Philippines orders top broadcaster to halt operations

ABS-CBN, the top broadcaster in the Philippines, has been ordered off the air, sparking fears about press freedom (AFP Photo/Ted ALJIBE)
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The Philippines' top broadcaster ABS-CBN on Tuesday was ordered off the air over a stalled operating licence renewal, drawing fresh charges that authorities were cracking down on press freedom.

Since running afoul of President Rodrigo Duterte in 2016, the media powerhouse has seen bills to extend its franchise languish in Congress as the leader repeatedly attacked ABS-CBN in speeches.

Duterte is notorious for tangling with media outlets critical of his policies, sparking concern that press freedoms are under threat in the Philippines.

ABS-CBN's 25-year licence expired Monday, but officials had previously given assurances the radio, TV and internet goliath would be allowed to operate provisionally.

However, the National Telecommunications Commission's cease-and-desist order cited the expiration and gave the outfit's operators a chance to explain why it should be allowed to keep broadcasting.

ABS-CBN did not immediately issue a public comment, but its programming remained on air Tuesday evening.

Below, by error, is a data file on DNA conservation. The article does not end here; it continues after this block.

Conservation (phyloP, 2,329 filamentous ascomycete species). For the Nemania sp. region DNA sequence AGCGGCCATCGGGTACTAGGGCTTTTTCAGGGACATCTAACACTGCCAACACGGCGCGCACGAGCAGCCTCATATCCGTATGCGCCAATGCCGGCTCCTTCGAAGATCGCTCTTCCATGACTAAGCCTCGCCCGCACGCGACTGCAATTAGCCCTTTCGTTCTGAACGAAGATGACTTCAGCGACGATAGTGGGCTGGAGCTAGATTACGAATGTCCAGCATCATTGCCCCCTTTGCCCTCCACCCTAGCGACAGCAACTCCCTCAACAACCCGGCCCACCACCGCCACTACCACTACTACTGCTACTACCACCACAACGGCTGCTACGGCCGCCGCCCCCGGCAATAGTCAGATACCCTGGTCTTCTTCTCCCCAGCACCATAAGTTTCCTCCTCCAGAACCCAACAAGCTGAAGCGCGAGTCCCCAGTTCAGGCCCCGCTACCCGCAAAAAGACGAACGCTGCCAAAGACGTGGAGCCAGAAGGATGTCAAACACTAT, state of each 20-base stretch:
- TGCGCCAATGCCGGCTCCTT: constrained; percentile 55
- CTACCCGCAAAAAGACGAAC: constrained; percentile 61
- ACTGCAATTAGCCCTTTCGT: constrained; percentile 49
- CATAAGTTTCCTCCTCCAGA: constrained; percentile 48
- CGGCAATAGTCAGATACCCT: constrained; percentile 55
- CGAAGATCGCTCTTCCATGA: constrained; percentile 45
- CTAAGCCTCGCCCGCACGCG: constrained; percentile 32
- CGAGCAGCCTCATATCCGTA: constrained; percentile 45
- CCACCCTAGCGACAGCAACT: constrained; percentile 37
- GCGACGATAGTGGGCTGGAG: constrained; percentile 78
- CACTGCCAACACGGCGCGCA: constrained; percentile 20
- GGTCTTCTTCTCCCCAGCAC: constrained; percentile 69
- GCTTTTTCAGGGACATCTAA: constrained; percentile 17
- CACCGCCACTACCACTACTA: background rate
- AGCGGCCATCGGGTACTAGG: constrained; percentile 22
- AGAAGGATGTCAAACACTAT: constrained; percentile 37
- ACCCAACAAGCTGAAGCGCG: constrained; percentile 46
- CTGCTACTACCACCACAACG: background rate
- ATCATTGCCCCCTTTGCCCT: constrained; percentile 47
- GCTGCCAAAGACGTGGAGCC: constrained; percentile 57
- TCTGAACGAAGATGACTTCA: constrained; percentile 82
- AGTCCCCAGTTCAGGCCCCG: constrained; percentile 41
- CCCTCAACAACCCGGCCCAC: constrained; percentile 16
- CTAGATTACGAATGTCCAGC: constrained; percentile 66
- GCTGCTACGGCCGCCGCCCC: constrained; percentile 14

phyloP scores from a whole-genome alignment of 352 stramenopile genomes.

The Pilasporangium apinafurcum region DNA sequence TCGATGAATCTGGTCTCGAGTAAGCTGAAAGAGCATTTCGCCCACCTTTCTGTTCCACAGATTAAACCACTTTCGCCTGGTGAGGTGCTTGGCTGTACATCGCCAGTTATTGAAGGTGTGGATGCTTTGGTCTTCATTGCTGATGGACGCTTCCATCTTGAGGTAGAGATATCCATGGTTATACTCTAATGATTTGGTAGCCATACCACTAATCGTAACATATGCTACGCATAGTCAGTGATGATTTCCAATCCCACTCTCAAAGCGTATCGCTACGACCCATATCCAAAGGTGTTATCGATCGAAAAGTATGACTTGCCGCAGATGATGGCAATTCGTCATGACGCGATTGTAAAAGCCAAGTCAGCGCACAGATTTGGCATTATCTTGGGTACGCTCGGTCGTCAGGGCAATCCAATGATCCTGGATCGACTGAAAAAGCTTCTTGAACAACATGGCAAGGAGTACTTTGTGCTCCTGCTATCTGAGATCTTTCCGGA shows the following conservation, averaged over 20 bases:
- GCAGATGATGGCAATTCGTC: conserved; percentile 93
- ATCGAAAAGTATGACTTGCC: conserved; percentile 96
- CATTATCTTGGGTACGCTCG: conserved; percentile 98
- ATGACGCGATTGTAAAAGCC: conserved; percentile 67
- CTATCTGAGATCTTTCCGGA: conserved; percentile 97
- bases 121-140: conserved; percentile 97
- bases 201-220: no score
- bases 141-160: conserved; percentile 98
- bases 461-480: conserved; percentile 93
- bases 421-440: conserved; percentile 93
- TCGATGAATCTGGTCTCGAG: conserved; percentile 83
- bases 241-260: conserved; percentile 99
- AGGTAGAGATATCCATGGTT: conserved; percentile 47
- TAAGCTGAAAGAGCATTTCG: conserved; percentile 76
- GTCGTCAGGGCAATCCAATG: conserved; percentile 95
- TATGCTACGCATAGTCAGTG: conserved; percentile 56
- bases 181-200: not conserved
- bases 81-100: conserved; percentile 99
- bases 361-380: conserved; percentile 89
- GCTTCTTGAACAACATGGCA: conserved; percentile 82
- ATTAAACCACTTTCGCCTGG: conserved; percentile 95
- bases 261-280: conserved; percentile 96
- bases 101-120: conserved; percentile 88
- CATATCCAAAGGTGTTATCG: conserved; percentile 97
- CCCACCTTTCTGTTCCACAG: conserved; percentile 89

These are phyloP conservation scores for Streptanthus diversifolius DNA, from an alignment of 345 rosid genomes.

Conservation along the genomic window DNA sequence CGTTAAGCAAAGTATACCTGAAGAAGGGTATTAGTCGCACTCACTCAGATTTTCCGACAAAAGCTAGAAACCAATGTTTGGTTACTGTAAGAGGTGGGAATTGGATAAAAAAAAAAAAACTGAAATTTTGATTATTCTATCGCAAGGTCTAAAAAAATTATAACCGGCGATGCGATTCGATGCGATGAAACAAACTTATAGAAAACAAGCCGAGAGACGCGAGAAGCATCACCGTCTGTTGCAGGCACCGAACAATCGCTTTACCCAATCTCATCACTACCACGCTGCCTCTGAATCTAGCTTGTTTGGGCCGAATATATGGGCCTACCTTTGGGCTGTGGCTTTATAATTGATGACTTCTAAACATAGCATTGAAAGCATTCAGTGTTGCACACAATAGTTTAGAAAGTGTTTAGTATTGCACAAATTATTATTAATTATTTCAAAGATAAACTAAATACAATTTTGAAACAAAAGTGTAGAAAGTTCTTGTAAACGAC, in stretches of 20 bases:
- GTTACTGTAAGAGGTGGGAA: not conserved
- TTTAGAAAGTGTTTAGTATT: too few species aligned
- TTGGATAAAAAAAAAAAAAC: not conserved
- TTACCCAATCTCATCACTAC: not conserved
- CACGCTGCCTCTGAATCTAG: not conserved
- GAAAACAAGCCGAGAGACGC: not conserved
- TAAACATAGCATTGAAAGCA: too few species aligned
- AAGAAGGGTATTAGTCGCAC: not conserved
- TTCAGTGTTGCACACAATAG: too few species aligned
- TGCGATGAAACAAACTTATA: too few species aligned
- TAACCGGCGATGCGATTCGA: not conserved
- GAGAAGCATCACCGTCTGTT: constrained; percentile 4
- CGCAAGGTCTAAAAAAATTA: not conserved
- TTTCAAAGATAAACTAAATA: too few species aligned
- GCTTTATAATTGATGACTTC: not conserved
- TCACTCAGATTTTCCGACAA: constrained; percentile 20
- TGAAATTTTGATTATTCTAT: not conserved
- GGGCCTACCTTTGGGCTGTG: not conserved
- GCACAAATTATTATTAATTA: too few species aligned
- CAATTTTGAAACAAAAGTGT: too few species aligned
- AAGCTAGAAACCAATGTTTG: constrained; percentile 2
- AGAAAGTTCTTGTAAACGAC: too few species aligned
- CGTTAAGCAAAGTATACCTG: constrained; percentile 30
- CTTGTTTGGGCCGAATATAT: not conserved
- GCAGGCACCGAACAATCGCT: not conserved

Early in his term, Duterte accused the network of failing to air his 2016 campaign advertisements and not returning the payments.

Bills to renew the broadcaster's franchise have sat for years in the legislature, which is controlled by Duterte's allies.

Press advocates said the order was an assault on the right to free speech.

"This is a very serious blow to press freedom in the Philippines," said Carlos Conde of Human Rights Watch. "It's hard to think that Duterte doesn't have anything to do with this."

It appeared the broadcaster would get its renewal after it publically apologised to Duterte earlier this year, and the justice minister said the licence was considered extended until Congress took action.

But there has been a lingering threat in the form of a case filed in the nation's top court by the government's lawyer Jose Calida, which sought ABS-CBN's immediate closure.

The Supreme Court has yet to rule on the case, and Calida has warned it was unlawful for the broadcaster to operate after its licence expired.

Several major media outlets in the Philippines have battled with Duterte and then suffered the consequences.

Journalist Maria Ressa faces years behind bars in a case that she and press advocates say was retaliation for the journalism of her website Rappler.

Rappler, which has published stories critical of Duterte's administration, is also battling a government closure effort.

Both Rappler and ABS-CBN stand accused of violating a constitutional ban on foreign ownership of mass media outlets. They refute the allegations.

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